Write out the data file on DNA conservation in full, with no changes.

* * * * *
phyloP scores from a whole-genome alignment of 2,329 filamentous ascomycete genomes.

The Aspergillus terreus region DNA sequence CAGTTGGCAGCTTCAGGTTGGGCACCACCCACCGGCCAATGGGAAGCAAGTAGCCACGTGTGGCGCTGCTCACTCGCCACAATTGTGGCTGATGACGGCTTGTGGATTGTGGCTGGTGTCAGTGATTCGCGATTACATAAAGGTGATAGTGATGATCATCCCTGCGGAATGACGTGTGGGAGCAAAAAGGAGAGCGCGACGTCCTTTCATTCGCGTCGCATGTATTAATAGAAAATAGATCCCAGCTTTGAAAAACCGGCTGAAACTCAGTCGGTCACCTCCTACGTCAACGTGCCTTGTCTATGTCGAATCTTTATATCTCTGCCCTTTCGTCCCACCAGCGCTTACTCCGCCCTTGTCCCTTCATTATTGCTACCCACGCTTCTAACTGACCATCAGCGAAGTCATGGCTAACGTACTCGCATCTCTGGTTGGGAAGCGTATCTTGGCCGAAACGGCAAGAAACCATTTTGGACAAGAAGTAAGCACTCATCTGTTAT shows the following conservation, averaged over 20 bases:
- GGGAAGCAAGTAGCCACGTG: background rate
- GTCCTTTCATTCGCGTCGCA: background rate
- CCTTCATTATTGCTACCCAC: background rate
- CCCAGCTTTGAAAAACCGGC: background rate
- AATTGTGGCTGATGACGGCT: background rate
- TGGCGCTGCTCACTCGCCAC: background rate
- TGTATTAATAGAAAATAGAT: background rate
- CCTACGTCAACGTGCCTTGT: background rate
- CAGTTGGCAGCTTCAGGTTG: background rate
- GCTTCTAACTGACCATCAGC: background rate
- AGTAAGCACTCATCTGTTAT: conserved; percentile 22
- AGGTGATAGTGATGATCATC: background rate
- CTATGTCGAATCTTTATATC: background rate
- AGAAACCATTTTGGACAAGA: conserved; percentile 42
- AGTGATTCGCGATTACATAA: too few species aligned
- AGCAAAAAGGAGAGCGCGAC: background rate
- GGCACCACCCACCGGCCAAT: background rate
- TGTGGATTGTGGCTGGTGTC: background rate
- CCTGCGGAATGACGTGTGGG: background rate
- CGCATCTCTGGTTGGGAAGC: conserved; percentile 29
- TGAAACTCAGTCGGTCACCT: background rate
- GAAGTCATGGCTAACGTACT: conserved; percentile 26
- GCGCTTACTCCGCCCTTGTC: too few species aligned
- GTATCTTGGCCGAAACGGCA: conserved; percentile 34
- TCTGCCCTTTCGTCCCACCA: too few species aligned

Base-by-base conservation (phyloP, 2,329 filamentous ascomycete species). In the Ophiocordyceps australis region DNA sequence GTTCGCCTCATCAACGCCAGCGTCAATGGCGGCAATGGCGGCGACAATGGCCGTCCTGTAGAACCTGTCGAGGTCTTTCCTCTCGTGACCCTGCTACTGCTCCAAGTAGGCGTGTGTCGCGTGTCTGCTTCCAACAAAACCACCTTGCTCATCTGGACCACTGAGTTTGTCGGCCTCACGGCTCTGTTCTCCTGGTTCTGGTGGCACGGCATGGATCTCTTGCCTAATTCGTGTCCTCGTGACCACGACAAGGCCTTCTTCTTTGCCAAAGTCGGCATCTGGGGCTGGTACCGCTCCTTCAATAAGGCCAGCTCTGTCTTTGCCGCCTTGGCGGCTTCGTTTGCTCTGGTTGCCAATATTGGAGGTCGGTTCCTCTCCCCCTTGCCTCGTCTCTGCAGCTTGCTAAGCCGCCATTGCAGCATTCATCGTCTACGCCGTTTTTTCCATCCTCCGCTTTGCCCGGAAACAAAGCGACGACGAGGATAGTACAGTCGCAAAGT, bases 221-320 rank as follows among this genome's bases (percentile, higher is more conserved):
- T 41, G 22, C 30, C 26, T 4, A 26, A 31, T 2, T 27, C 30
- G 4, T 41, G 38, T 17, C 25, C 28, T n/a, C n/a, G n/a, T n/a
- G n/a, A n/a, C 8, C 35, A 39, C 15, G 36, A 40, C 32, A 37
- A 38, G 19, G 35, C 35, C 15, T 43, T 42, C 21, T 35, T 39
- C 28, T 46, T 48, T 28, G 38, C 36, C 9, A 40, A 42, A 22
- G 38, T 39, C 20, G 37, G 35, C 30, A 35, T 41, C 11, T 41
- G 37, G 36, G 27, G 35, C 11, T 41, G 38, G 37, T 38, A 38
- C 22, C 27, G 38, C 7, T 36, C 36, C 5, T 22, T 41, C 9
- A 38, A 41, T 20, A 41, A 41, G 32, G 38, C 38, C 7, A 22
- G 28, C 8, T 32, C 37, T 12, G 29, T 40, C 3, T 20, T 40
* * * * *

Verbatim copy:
phyloP scores from a whole-genome alignment of 2,329 filamentous ascomycete genomes.

The Aspergillus terreus region DNA sequence CAGTTGGCAGCTTCAGGTTGGGCACCACCCACCGGCCAATGGGAAGCAAGTAGCCACGTGTGGCGCTGCTCACTCGCCACAATTGTGGCTGATGACGGCTTGTGGATTGTGGCTGGTGTCAGTGATTCGCGATTACATAAAGGTGATAGTGATGATCATCCCTGCGGAATGACGTGTGGGAGCAAAAAGGAGAGCGCGACGTCCTTTCATTCGCGTCGCATGTATTAATAGAAAATAGATCCCAGCTTTGAAAAACCGGCTGAAACTCAGTCGGTCACCTCCTACGTCAACGTGCCTTGTCTATGTCGAATCTTTATATCTCTGCCCTTTCGTCCCACCAGCGCTTACTCCGCCCTTGTCCCTTCATTATTGCTACCCACGCTTCTAACTGACCATCAGCGAAGTCATGGCTAACGTACTCGCATCTCTGGTTGGGAAGCGTATCTTGGCCGAAACGGCAAGAAACCATTTTGGACAAGAAGTAAGCACTCATCTGTTAT shows the following conservation, averaged over 20 bases:
- GGGAAGCAAGTAGCCACGTG: background rate
- GTCCTTTCATTCGCGTCGCA: background rate
- CCTTCATTATTGCTACCCAC: background rate
- CCCAGCTTTGAAAAACCGGC: background rate
- AATTGTGGCTGATGACGGCT: background rate
- TGGCGCTGCTCACTCGCCAC: background rate
- TGTATTAATAGAAAATAGAT: background rate
- CCTACGTCAACGTGCCTTGT: background rate
- CAGTTGGCAGCTTCAGGTTG: background rate
- GCTTCTAACTGACCATCAGC: background rate
- AGTAAGCACTCATCTGTTAT: conserved; percentile 22
- AGGTGATAGTGATGATCATC: background rate
- CTATGTCGAATCTTTATATC: background rate
- AGAAACCATTTTGGACAAGA: conserved; percentile 42
- AGTGATTCGCGATTACATAA: too few species aligned
- AGCAAAAAGGAGAGCGCGAC: background rate
- GGCACCACCCACCGGCCAAT: background rate
- TGTGGATTGTGGCTGGTGTC: background rate
- CCTGCGGAATGACGTGTGGG: background rate
- CGCATCTCTGGTTGGGAAGC: conserved; percentile 29
- TGAAACTCAGTCGGTCACCT: background rate
- GAAGTCATGGCTAACGTACT: conserved; percentile 26
- GCGCTTACTCCGCCCTTGTC: too few species aligned
- GTATCTTGGCCGAAACGGCA: conserved; percentile 34
- TCTGCCCTTTCGTCCCACCA: too few species aligned

Base-by-base conservation (phyloP, 2,329 filamentous ascomycete species). In the Ophiocordyceps australis region DNA sequence GTTCGCCTCATCAACGCCAGCGTCAATGGCGGCAATGGCGGCGACAATGGCCGTCCTGTAGAACCTGTCGAGGTCTTTCCTCTCGTGACCCTGCTACTGCTCCAAGTAGGCGTGTGTCGCGTGTCTGCTTCCAACAAAACCACCTTGCTCATCTGGACCACTGAGTTTGTCGGCCTCACGGCTCTGTTCTCCTGGTTCTGGTGGCACGGCATGGATCTCTTGCCTAATTCGTGTCCTCGTGACCACGACAAGGCCTTCTTCTTTGCCAAAGTCGGCATCTGGGGCTGGTACCGCTCCTTCAATAAGGCCAGCTCTGTCTTTGCCGCCTTGGCGGCTTCGTTTGCTCTGGTTGCCAATATTGGAGGTCGGTTCCTCTCCCCCTTGCCTCGTCTCTGCAGCTTGCTAAGCCGCCATTGCAGCATTCATCGTCTACGCCGTTTTTTCCATCCTCCGCTTTGCCCGGAAACAAAGCGACGACGAGGATAGTACAGTCGCAAAGT, bases 221-320 rank as follows among this genome's bases (percentile, higher is more conserved):
- T 41, G 22, C 30, C 26, T 4, A 26, A 31, T 2, T 27, C 30
- G 4, T 41, G 38, T 17, C 25, C 28, T n/a, C n/a, G n/a, T n/a
- G n/a, A n/a, C 8, C 35, A 39, C 15, G 36, A 40, C 32, A 37
- A 38, G 19, G 35, C 35, C 15, T 43, T 42, C 21, T 35, T 39
- C 28, T 46, T 48, T 28, G 38, C 36, C 9, A 40, A 42, A 22
- G 38, T 39, C 20, G 37, G 35, C 30, A 35, T 41, C 11, T 41
- G 37, G 36, G 27, G 35, C 11, T 41, G 38, G 37, T 38, A 38
- C 22, C 27, G 38, C 7, T 36, C 36, C 5, T 22, T 41, C 9
- A 38, A 41, T 20, A 41, A 41, G 32, G 38, C 38, C 7, A 22
- G 28, C 8, T 32, C 37, T 12, G 29, T 40, C 3, T 20, T 40